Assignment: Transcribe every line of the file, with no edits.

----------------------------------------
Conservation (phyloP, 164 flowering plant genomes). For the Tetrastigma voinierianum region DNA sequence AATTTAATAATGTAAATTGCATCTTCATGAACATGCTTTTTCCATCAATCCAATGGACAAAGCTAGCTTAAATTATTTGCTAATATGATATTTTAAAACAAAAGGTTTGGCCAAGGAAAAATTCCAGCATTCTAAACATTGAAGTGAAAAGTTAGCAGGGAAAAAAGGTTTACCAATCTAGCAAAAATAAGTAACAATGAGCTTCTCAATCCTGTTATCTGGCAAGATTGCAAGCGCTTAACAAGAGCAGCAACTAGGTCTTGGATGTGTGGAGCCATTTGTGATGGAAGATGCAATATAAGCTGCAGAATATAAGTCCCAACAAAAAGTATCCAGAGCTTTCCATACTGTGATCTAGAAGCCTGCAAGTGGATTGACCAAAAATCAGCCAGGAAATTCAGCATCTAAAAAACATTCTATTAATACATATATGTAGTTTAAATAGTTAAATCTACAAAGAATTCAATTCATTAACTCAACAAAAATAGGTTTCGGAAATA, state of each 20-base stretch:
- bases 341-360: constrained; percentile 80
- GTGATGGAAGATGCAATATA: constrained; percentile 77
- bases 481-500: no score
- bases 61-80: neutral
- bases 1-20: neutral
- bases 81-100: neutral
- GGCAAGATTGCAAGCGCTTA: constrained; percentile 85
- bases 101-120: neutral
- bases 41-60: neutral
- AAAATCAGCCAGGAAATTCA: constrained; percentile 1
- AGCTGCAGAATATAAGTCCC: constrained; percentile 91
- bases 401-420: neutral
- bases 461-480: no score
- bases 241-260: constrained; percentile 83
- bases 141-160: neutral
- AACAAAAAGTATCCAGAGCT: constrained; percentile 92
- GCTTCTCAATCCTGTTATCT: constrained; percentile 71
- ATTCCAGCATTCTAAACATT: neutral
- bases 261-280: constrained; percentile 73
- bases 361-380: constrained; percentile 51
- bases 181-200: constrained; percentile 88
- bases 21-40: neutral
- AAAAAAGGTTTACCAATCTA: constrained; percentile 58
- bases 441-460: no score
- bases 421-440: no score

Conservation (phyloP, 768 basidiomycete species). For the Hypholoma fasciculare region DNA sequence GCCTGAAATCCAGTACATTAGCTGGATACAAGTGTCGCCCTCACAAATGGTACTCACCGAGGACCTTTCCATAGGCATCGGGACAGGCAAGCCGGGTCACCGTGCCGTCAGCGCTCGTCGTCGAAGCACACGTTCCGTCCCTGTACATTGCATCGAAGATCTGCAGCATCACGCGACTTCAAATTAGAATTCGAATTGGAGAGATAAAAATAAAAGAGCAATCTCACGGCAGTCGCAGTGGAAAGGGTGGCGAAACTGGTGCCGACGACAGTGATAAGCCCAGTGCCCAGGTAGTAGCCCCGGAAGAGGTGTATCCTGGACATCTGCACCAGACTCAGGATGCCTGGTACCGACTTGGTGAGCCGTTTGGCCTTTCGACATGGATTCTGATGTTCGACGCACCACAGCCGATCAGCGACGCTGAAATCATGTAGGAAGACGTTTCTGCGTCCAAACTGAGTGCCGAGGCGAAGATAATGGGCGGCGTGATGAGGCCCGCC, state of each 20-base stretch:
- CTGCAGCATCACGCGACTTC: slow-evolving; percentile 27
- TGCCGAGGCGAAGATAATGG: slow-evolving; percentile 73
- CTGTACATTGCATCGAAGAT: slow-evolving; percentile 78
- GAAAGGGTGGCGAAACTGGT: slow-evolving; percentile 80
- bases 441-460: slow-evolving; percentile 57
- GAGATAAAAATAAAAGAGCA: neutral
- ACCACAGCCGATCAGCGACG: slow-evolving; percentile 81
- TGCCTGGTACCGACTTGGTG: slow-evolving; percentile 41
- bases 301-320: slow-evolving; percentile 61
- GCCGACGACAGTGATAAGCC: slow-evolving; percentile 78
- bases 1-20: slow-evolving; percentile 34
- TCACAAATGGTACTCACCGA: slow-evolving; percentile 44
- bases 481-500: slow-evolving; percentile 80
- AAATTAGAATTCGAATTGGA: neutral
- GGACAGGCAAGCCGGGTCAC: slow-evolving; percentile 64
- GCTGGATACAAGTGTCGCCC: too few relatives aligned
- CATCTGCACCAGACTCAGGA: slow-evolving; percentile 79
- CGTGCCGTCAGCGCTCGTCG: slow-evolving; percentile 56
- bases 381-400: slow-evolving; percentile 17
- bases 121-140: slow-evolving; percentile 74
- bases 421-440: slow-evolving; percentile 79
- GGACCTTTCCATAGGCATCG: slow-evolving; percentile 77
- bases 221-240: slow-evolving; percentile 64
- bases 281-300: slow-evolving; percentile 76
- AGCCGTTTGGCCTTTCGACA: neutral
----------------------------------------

Conservation (phyloP, 164 flowering plant genomes). For the Tetrastigma voinierianum region DNA sequence AATTTAATAATGTAAATTGCATCTTCATGAACATGCTTTTTCCATCAATCCAATGGACAAAGCTAGCTTAAATTATTTGCTAATATGATATTTTAAAACAAAAGGTTTGGCCAAGGAAAAATTCCAGCATTCTAAACATTGAAGTGAAAAGTTAGCAGGGAAAAAAGGTTTACCAATCTAGCAAAAATAAGTAACAATGAGCTTCTCAATCCTGTTATCTGGCAAGATTGCAAGCGCTTAACAAGAGCAGCAACTAGGTCTTGGATGTGTGGAGCCATTTGTGATGGAAGATGCAATATAAGCTGCAGAATATAAGTCCCAACAAAAAGTATCCAGAGCTTTCCATACTGTGATCTAGAAGCCTGCAAGTGGATTGACCAAAAATCAGCCAGGAAATTCAGCATCTAAAAAACATTCTATTAATACATATATGTAGTTTAAATAGTTAAATCTACAAAGAATTCAATTCATTAACTCAACAAAAATAGGTTTCGGAAATA, state of each 20-base stretch:
- bases 341-360: constrained; percentile 80
- GTGATGGAAGATGCAATATA: constrained; percentile 77
- bases 481-500: no score
- bases 61-80: neutral
- bases 1-20: neutral
- bases 81-100: neutral
- GGCAAGATTGCAAGCGCTTA: constrained; percentile 85
- bases 101-120: neutral
- bases 41-60: neutral
- AAAATCAGCCAGGAAATTCA: constrained; percentile 1
- AGCTGCAGAATATAAGTCCC: constrained; percentile 91
- bases 401-420: neutral
- bases 461-480: no score
- bases 241-260: constrained; percentile 83
- bases 141-160: neutral
- AACAAAAAGTATCCAGAGCT: constrained; percentile 92
- GCTTCTCAATCCTGTTATCT: constrained; percentile 71
- ATTCCAGCATTCTAAACATT: neutral
- bases 261-280: constrained; percentile 73
- bases 361-380: constrained; percentile 51
- bases 181-200: constrained; percentile 88
- bases 21-40: neutral
- AAAAAAGGTTTACCAATCTA: constrained; percentile 58
- bases 441-460: no score
- bases 421-440: no score

Conservation (phyloP, 768 basidiomycete species). For the Hypholoma fasciculare region DNA sequence GCCTGAAATCCAGTACATTAGCTGGATACAAGTGTCGCCCTCACAAATGGTACTCACCGAGGACCTTTCCATAGGCATCGGGACAGGCAAGCCGGGTCACCGTGCCGTCAGCGCTCGTCGTCGAAGCACACGTTCCGTCCCTGTACATTGCATCGAAGATCTGCAGCATCACGCGACTTCAAATTAGAATTCGAATTGGAGAGATAAAAATAAAAGAGCAATCTCACGGCAGTCGCAGTGGAAAGGGTGGCGAAACTGGTGCCGACGACAGTGATAAGCCCAGTGCCCAGGTAGTAGCCCCGGAAGAGGTGTATCCTGGACATCTGCACCAGACTCAGGATGCCTGGTACCGACTTGGTGAGCCGTTTGGCCTTTCGACATGGATTCTGATGTTCGACGCACCACAGCCGATCAGCGACGCTGAAATCATGTAGGAAGACGTTTCTGCGTCCAAACTGAGTGCCGAGGCGAAGATAATGGGCGGCGTGATGAGGCCCGCC, state of each 20-base stretch:
- CTGCAGCATCACGCGACTTC: slow-evolving; percentile 27
- TGCCGAGGCGAAGATAATGG: slow-evolving; percentile 73
- CTGTACATTGCATCGAAGAT: slow-evolving; percentile 78
- GAAAGGGTGGCGAAACTGGT: slow-evolving; percentile 80
- bases 441-460: slow-evolving; percentile 57
- GAGATAAAAATAAAAGAGCA: neutral
- ACCACAGCCGATCAGCGACG: slow-evolving; percentile 81
- TGCCTGGTACCGACTTGGTG: slow-evolving; percentile 41
- bases 301-320: slow-evolving; percentile 61
- GCCGACGACAGTGATAAGCC: slow-evolving; percentile 78
- bases 1-20: slow-evolving; percentile 34
- TCACAAATGGTACTCACCGA: slow-evolving; percentile 44
- bases 481-500: slow-evolving; percentile 80
- AAATTAGAATTCGAATTGGA: neutral
- GGACAGGCAAGCCGGGTCAC: slow-evolving; percentile 64
- GCTGGATACAAGTGTCGCCC: too few relatives aligned
- CATCTGCACCAGACTCAGGA: slow-evolving; percentile 79
- CGTGCCGTCAGCGCTCGTCG: slow-evolving; percentile 56
- bases 381-400: slow-evolving; percentile 17
- bases 121-140: slow-evolving; percentile 74
- bases 421-440: slow-evolving; percentile 79
- GGACCTTTCCATAGGCATCG: slow-evolving; percentile 77
- bases 221-240: slow-evolving; percentile 64
- bases 281-300: slow-evolving; percentile 76
- AGCCGTTTGGCCTTTCGACA: neutral